I am of two minds about such zeal.  It is a worthy cause to make art something other than “the luxury of the few.”  All the same, it is worth questioning just what constitutes – and who determines – “the necessity of the many.” That “necessity” needs to be felt like a yearning rather than being imposed, defined and determined by those presumably best equipped to judge what is proper art in the best possible taste.  

Instead of demanding the “same unseen beauty,” we need to recognise that much remains “unseen” because it is not yet deemed to be art.  Clearly, that is why I am teaching “Gothic Imagination” again this autumn, why I encourage students to engage with “inconvenient objects” in our galleries (more about that in the next post), and why I write about canonically neglected radio plays (more about that in the previous entry).  I don’t wait for the prince, thank you.  I’ll do the crowning, or tiara-ing, using whatever materials are at hand …

Letters of a [Class] Betrayed: Opera Without Soap

I am not inclined to manual labor. If I lift a finger, it is likely to come down on what isn’t grammatically up to scratch or else to add a few scrapes to my scalp as I take some rambling bull by the inkhorn. There has been a little more of that going on lately—teaching and editing—and, my furrowed pate notwithstanding, I am heartily glad of it. Yet as much as I relish being back in the game after suffering the indignity of being benched for the better—or, rather, worse—part of the past five seasons, the academy has never felt like a home court to me. It is as if, carved into the trunk of my family tree however rotten, puny and lacking in shelter it might be, are memos more emphatic than the certificates of achievement now gathering dust in the drawer I am so little inclined to tidy. Instead of considering myself invited as I enter places of culture and learning, I still feel at times as if I were crashing a party.

Program and ticket stub for Letters of a Love Betrayed

You see, I was born into that endangered social stratum known as the working class. It is an origin of which I am mindful, though neither proud nor ashamed. At least, I am not ashamed of it now. I used to be as thrilled about it as Ann Blyth’s character in Mildred Pierce, even though my parents bore a closer resemblance to Lana Turner in Imitation of Life—that is, too busy to notice that living up to their aspirations left their offspring in the dust they raised as they tried to shake the dirt clinging to their roots. At any rate, stuck in that cloud of dust was I, an asthmatic kid who couldn’t afford to hold his breath at the off chance of parental attention.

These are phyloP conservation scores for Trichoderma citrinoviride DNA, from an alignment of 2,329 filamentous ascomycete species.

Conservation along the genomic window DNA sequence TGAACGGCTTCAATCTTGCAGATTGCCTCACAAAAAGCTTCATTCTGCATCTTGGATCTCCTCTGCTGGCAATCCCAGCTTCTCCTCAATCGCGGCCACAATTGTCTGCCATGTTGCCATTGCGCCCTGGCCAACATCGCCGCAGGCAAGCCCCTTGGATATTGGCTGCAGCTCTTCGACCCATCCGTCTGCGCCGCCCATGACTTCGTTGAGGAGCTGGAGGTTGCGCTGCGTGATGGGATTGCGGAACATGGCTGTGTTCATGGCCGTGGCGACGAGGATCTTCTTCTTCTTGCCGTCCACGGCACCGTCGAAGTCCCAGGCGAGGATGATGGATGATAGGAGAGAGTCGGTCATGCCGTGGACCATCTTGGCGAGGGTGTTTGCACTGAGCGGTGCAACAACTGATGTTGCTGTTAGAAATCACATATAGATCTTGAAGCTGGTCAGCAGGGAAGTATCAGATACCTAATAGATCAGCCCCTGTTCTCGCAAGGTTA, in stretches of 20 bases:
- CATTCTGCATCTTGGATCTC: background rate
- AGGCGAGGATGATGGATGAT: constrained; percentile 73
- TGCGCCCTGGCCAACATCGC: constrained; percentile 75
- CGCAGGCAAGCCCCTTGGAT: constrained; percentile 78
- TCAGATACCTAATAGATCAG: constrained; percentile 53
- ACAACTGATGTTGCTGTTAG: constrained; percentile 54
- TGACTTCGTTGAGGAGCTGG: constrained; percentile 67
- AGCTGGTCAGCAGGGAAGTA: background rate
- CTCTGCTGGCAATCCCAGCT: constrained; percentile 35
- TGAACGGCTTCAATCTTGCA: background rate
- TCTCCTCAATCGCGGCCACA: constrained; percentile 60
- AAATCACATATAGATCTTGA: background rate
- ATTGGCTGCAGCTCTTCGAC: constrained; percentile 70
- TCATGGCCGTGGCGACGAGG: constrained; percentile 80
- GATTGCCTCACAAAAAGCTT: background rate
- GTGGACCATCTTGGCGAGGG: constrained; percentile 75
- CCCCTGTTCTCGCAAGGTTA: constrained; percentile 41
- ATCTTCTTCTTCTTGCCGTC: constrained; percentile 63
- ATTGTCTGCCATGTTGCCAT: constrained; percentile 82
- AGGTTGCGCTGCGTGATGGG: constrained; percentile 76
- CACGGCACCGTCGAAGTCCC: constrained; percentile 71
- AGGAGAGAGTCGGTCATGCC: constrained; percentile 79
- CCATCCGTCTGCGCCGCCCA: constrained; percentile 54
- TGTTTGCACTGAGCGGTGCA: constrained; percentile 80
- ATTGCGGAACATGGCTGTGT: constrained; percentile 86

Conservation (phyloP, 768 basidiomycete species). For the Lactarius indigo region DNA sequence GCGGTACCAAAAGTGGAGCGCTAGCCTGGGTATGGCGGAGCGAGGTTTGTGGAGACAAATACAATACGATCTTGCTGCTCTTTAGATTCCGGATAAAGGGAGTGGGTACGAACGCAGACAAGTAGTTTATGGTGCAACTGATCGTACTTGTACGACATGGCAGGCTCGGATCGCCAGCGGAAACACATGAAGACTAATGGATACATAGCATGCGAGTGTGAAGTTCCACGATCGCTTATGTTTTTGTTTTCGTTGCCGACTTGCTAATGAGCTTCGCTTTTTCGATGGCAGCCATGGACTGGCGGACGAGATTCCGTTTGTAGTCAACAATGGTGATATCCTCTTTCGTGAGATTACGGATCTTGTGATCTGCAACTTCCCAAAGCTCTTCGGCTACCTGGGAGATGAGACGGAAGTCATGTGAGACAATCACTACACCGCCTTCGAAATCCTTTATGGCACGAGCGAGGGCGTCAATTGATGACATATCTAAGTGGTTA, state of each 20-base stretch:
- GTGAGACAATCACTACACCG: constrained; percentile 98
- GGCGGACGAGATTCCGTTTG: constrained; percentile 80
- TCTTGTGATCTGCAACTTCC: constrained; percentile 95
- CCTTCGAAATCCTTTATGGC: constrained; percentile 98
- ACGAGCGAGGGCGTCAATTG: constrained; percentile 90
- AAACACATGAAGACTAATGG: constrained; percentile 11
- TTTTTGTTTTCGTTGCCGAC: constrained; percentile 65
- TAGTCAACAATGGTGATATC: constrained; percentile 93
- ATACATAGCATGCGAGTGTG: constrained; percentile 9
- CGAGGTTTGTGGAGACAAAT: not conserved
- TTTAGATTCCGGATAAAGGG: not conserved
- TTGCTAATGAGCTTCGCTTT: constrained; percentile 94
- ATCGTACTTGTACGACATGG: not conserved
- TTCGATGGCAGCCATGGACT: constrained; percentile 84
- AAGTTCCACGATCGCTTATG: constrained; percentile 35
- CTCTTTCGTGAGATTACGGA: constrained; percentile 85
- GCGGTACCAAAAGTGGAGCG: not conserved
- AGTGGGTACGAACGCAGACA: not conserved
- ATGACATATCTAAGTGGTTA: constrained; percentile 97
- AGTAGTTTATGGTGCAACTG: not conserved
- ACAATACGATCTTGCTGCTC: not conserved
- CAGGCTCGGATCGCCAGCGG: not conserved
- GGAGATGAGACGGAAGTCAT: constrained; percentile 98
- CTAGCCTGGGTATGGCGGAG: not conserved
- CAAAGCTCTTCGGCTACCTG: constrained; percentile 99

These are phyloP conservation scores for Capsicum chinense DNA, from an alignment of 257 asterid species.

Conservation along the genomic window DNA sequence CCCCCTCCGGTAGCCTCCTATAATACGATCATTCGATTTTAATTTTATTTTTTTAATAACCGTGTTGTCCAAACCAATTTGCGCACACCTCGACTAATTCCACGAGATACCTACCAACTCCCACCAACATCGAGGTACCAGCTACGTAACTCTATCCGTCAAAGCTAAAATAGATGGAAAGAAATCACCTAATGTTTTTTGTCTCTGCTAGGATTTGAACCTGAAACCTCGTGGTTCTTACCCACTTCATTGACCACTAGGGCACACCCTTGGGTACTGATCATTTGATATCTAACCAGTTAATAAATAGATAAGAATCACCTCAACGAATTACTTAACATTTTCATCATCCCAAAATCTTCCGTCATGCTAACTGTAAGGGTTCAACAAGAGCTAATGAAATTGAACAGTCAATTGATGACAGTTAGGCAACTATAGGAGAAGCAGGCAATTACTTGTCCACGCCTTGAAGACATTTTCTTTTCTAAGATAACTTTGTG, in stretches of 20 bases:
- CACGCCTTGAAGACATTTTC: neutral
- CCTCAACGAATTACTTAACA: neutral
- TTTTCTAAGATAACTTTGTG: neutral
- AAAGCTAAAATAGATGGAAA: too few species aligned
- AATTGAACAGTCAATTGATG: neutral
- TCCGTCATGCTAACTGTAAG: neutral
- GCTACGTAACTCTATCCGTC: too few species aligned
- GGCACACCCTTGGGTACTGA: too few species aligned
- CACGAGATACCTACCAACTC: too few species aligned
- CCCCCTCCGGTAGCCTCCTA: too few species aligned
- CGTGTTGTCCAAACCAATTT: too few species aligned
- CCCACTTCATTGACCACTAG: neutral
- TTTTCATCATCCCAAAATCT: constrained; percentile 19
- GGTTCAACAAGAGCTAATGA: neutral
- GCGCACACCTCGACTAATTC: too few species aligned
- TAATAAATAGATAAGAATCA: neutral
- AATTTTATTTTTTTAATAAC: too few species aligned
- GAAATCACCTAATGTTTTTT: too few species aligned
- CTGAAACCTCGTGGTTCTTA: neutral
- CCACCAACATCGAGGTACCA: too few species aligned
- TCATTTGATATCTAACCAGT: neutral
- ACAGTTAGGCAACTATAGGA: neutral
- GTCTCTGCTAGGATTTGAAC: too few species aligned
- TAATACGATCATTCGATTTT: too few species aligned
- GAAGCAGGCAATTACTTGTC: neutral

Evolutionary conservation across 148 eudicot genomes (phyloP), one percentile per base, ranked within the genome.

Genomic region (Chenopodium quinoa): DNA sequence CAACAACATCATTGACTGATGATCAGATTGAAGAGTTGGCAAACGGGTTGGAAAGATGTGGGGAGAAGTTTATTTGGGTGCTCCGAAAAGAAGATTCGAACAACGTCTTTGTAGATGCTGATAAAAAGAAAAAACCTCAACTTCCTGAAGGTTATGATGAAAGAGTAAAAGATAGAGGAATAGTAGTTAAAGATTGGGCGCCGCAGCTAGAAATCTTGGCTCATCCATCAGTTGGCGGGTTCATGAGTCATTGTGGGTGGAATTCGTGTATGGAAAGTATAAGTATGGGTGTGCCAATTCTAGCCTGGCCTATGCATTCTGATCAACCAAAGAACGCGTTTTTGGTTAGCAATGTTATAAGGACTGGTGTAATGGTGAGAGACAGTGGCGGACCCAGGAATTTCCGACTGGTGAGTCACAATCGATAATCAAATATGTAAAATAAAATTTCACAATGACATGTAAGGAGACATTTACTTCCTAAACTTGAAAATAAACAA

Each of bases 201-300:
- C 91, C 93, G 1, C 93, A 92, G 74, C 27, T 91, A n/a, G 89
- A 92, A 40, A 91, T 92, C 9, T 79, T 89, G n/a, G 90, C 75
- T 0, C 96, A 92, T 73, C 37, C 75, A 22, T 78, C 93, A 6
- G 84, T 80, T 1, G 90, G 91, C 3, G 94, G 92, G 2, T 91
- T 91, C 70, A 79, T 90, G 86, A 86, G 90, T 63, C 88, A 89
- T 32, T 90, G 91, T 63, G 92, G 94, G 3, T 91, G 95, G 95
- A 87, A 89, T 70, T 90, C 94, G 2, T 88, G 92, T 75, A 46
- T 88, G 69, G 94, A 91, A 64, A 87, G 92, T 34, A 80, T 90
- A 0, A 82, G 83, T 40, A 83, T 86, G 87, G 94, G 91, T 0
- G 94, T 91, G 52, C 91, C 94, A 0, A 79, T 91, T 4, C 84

Not to suffocate under the rubble of post-Second World War Germany, my parents had to put their noses far closer to the proverbial grindstone than I ever did. Their generation, aided by American interests, pulled off the Wirtschaftswunder or “economic miracle,” a sleight-of-hands-on approach to the lasting trauma caused by total war and final solution, the coming to terms with which would have required equipment far more difficult to handle than shovel and broom.

I am not so disingenuous as to pass off my staying put as a form of sit-down strike, of giving the clean-and-cover-up efforts of my parents’ generation the spotless finger; but apart from the months I ill served my country working as a hospital orderly or the hours I spent cleaning apartments in New York City to help finance my college education, I remained sedentary for much of my life.

So far, it’s been a life spent lost in thoughts, ensconced in writing, and plunked down for performances that artists work on studiously for our delight and instruction—the kind of delight my father found it difficult to accept as serious work and the instruction he thought less of than the empirical knowledge that, along with calluses, is the badge and perquisite of the experience-hardened laborer.

I suppose it is easier for the worker—not to be equated here with the impecunious—to aspire to material possessions instead of culture and learning, since exposing yourself to something that poses a challenge rather than promising instant gratification requires still more work on the part of those who have little time and less energy to spare.

Now, my comparatively indolent existence permits me to spare that time; yet, as if my conscience and buttocks alike had been shaped by Protestant work ethics, I often feel rather uncomfortable. I’m not one to pooh-pooh the benefits of resting on one’s Popo (as dainty Germans call the posterior); but, there is nothing like wriggling in my seat in hopes of improving my mind to convince me that the calluses—and I—belong elsewhere.

I had that impression sitting through Letters of a Love Betrayed, a new opera by Eleanor Alberga (libretto by Donald Sturrock). Reading about it, I was intrigued by the promised fusion of Latin rhythms and a neo-Gothic romance based on a story by Isabel Allende, but felt let down by a score that to my untrained ear sounded forbidding, unmelodious, and, worse still, forgettable. Perhaps, the perceived cacophony was the result of a clanging together of too many stereotypes. Whatever melo- Letters possesses is all in the drama; derivative and contrived, it is creakier than a chair that has been squirmed out of too often.

I didn’t get it. I didn’t like it. I felt like a tired, vitamin deprived miner lured into a soup kitchen of the arts, the drama being a concession to what is assumed to be his tastes as he is being fed a presumably healthy diet with a none too musical spoon.

As I sat down again to express my thoughts on the matter of what’s the matter with me, I kept wondering whether what I was responding to so angrily was utter musical rubbish, dreck worse than the grime to which I chose not to expose myself, or whether my inability to open my mind was dictated to me by my past, a past unfolding in letters of a class betrayed.

Many Returns, Mostly Happy: Toscanini at NBC

“I want you to go to Milan and get him. The American radio listener deserves the very best in music. All we can lose is a few weeks of your time and the expenses of the trip. No more cables. Get on a boat.”